Ancestors: Legacy and lessons

Letter A: The first of twenty-six posts in the April 2016 Blogging From A to Z Challenge. Wish me luck and please join me on the journey!

Aug. 2014: Union encampment on Governors Island, N.Y.
Aug. 2014: Union encampment on Governors Island, N.Y. Ancestors like my gg grandfather, a Union Army soldier during the U.S. Civil War, connect us to great events. Photo: Molly Charboneau

Ancestors have lessons to teach us. Although they may have lived generations, decades or even centuries ago, their path through history leads down to us.

They connect us to great events; to past economic and political developments; and to the life of the areas, towns, cities and countries where they lived.

My great, great grandfather Arthur Bull is one example. He served in the Union Army during the U.S. Civil War and probably voted at the front in 1864, when President Abraham Lincoln was re-elected — connecting his descendants to these great events.

Arthur was also hospitalized several times for war-related illness, but he played his part in a historic conflict that changed the country forever, leaving a legacy for future generations. He also survived to become the father of many children — among them my great grandmother Eva, who was born the year after he returned from the war.

Do you have ancestors who inspire you? Have you thought about researching their history?  What about writing their stories?

Follow along and see if you feel inspired to tell your ancestors’ stories as we learn about my blacksmith ancestor from Ireland in tomorrow’s post.

© 2016 Molly Charboneau. All rights reserved.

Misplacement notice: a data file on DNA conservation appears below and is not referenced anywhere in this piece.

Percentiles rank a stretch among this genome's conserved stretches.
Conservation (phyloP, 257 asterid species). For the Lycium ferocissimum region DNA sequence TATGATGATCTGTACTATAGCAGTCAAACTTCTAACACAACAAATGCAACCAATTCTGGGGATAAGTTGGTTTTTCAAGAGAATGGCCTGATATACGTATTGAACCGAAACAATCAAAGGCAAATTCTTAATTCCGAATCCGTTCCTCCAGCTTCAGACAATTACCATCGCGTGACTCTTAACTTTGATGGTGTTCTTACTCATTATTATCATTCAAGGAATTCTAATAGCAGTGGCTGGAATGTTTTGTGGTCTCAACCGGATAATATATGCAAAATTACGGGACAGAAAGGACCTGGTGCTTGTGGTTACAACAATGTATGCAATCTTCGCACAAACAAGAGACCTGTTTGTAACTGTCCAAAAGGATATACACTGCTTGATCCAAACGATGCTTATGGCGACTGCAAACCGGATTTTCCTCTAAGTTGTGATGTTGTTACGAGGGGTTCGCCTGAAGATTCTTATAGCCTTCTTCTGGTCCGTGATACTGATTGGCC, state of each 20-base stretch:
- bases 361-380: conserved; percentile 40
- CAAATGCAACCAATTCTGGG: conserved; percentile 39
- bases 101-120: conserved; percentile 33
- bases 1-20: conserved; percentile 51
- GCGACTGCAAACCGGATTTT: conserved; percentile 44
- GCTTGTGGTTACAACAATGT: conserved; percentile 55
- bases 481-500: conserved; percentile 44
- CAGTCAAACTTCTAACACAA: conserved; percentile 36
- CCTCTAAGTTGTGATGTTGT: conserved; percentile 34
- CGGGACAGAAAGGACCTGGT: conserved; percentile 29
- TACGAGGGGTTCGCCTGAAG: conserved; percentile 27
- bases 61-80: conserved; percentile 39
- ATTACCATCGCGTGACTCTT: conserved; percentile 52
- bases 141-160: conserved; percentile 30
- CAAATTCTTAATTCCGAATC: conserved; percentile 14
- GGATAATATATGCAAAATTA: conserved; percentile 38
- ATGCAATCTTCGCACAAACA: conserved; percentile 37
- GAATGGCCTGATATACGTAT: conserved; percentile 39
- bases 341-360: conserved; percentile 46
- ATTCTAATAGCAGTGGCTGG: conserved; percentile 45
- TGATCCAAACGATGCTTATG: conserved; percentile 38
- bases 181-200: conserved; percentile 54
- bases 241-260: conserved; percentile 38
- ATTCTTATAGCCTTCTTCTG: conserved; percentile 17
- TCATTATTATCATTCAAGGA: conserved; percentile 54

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6 thoughts on “Ancestors: Legacy and lessons”

  1. I absolutely love your para “they connect us….”. A woman after my own heart. I’ll be following your blog. Mine is a “how to” for family history research.

    Pauleen from Family History Across the Seas
    A to Z 2016

    1. Thanks for visiting, Pauleen. I was very taken with your blog and intend to follow you through the A to Z 2016. You have a wonderful flair for capturing the emotional essence of the search!

  2. Hi Molly, love the way you have linked to posts with more information on your great, great grandfather Arthur Bull. Looking forward to your next installment in the A to Z challenge. Fran

    1. Thanks for stopping by, Fran. I decided to use the links to expand his story while keeping the A to Z challenge post shorter, since there is so much else to write! Hope to see you here again as the month rolls on.

  3. That’s really very interesting. So little is known about my ancestors. My parents both told stories about their immediate families but never further back. I spent a little time trying to do some research but never found much.

    I am now the curator or box after box of photos that no one ever labeled. It would be nice to know more.

    1. Thanks for your thoughts, Zazzy. My advice would be to write down all the ancestral names you have — grandparents, aunts, uncles — into a draft family tree, then see if you can find any of them in a census to get you started. That could give you a time frame to at least divide the photos by era. Always tough when they aren’t labeled. Check out detective Maureen Taylor’s column, blog and books for tips on identifying people in old photos. And gook luck!

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